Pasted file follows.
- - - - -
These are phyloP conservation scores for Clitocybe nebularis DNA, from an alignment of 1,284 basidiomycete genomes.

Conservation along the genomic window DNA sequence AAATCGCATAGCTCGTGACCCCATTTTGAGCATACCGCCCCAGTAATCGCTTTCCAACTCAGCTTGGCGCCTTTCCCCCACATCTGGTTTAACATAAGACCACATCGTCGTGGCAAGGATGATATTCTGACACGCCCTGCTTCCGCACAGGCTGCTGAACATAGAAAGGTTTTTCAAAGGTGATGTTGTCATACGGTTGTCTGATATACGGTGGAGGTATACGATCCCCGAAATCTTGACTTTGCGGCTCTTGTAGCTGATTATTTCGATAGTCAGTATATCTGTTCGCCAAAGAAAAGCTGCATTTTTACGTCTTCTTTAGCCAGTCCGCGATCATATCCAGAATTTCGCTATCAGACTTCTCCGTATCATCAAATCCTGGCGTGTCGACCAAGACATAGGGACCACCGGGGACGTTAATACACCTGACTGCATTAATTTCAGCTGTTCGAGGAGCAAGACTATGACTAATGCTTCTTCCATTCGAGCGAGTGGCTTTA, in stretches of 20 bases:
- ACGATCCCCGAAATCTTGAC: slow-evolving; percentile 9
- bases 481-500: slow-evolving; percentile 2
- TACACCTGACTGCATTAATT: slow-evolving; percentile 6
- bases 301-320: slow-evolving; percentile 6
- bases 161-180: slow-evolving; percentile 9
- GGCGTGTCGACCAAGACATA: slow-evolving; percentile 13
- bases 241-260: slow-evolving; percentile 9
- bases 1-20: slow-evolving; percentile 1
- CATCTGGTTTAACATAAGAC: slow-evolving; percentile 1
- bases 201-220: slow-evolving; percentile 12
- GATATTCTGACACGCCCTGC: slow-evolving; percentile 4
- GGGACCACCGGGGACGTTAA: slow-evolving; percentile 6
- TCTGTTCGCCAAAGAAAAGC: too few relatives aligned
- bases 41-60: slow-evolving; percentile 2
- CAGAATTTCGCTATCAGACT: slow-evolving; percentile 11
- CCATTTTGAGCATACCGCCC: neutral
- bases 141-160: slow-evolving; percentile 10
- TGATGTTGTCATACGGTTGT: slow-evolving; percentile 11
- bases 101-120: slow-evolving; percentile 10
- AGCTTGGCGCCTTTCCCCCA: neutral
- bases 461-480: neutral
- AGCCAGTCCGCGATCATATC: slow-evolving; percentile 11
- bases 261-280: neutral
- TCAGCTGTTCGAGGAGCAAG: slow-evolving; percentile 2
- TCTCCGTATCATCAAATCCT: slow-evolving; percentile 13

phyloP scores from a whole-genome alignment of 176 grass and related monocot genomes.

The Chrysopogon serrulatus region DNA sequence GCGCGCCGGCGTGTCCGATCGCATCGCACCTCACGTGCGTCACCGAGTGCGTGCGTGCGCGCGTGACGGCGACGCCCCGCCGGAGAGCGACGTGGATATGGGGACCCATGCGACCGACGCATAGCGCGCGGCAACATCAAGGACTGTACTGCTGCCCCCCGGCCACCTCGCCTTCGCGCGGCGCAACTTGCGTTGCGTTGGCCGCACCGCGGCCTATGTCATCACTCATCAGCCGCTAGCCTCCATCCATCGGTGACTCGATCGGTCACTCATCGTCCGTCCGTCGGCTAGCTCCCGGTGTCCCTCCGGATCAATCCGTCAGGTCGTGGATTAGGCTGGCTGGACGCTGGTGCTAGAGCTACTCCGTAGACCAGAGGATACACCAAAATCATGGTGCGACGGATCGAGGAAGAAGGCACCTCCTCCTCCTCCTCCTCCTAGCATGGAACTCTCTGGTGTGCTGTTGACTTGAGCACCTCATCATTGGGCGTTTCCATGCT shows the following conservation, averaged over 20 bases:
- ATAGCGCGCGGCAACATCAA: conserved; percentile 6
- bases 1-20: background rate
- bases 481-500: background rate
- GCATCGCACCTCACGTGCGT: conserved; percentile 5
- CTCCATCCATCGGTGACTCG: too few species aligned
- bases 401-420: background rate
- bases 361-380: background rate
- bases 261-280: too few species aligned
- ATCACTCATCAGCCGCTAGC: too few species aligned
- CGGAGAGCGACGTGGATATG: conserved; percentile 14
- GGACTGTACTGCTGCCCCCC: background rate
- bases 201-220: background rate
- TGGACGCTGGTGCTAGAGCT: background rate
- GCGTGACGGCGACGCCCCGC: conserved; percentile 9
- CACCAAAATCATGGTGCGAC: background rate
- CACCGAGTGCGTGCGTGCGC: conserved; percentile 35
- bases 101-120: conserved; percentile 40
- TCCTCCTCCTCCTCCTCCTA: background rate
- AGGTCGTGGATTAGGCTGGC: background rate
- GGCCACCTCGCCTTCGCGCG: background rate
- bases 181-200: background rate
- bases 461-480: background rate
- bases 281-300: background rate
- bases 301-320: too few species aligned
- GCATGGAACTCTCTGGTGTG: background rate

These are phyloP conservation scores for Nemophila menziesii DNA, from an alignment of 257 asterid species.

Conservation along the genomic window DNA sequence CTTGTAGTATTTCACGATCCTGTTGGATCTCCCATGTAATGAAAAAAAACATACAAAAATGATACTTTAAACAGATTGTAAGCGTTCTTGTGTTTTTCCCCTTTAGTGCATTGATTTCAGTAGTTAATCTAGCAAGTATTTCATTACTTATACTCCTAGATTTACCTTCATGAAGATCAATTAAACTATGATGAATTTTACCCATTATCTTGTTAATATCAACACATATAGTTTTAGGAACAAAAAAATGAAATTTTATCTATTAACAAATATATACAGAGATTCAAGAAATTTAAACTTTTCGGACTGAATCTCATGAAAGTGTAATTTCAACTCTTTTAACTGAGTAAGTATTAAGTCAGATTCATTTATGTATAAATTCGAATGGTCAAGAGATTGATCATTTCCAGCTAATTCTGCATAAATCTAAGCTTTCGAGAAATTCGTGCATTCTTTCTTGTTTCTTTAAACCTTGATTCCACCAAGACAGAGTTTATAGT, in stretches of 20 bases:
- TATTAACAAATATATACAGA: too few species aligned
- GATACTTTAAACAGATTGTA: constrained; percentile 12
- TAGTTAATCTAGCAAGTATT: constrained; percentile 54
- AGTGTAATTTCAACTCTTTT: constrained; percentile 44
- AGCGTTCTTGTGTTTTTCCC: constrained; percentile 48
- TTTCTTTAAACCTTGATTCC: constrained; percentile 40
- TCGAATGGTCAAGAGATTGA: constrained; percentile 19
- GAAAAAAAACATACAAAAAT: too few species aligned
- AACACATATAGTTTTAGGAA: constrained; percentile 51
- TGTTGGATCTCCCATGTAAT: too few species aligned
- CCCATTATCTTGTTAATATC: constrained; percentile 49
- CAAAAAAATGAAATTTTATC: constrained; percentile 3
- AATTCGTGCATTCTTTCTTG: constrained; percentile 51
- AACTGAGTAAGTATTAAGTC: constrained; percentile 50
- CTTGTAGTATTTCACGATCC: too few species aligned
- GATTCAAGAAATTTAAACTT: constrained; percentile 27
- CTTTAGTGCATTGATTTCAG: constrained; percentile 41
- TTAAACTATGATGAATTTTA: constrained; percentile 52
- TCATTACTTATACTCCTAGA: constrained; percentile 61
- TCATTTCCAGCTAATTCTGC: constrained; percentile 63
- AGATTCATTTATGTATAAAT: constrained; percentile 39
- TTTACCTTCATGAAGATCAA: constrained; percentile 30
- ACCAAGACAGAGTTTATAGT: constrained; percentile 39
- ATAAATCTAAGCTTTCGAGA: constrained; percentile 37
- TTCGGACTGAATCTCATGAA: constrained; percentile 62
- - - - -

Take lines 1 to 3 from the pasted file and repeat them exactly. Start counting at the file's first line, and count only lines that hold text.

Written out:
These are phyloP conservation scores for Clitocybe nebularis DNA, from an alignment of 1,284 basidiomycete genomes.

Conservation along the genomic window DNA sequence AAATCGCATAGCTCGTGACCCCATTTTGAGCATACCGCCCCAGTAATCGCTTTCCAACTCAGCTTGGCGCCTTTCCCCCACATCTGGTTTAACATAAGACCACATCGTCGTGGCAAGGATGATATTCTGACACGCCCTGCTTCCGCACAGGCTGCTGAACATAGAAAGGTTTTTCAAAGGTGATGTTGTCATACGGTTGTCTGATATACGGTGGAGGTATACGATCCCCGAAATCTTGACTTTGCGGCTCTTGTAGCTGATTATTTCGATAGTCAGTATATCTGTTCGCCAAAGAAAAGCTGCATTTTTACGTCTTCTTTAGCCAGTCCGCGATCATATCCAGAATTTCGCTATCAGACTTCTCCGTATCATCAAATCCTGGCGTGTCGACCAAGACATAGGGACCACCGGGGACGTTAATACACCTGACTGCATTAATTTCAGCTGTTCGAGGAGCAAGACTATGACTAATGCTTCTTCCATTCGAGCGAGTGGCTTTA, in stretches of 20 bases:
- ACGATCCCCGAAATCTTGAC: slow-evolving; percentile 9